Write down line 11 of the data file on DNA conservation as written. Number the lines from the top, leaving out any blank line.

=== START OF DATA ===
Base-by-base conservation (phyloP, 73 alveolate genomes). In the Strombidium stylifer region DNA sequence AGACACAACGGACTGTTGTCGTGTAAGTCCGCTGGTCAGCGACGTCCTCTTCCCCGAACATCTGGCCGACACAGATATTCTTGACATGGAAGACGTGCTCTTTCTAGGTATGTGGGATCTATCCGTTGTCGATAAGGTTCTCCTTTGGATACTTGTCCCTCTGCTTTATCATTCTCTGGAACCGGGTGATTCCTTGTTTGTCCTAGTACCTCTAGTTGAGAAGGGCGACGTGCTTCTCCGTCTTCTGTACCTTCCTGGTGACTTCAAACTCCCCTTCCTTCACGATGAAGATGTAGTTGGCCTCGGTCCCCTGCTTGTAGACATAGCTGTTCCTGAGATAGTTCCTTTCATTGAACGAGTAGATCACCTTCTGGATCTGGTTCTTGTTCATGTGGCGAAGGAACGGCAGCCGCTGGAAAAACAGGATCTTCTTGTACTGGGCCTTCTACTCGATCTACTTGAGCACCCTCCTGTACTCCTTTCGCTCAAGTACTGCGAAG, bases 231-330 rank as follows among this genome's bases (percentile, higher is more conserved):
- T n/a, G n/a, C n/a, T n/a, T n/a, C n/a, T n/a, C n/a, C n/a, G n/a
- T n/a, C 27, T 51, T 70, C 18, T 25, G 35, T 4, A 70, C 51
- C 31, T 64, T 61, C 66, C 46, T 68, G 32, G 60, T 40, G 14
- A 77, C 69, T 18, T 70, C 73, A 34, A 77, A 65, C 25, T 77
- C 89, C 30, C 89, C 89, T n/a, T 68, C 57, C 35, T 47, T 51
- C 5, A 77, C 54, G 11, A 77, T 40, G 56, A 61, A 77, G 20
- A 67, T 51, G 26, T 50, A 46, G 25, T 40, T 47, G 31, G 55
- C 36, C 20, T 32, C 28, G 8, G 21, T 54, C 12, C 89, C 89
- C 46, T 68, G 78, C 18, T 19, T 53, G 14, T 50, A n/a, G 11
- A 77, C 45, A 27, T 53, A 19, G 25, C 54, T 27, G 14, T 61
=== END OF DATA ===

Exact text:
- A 77, C 45, A 27, T 53, A 19, G 25, C 54, T 27, G 14, T 61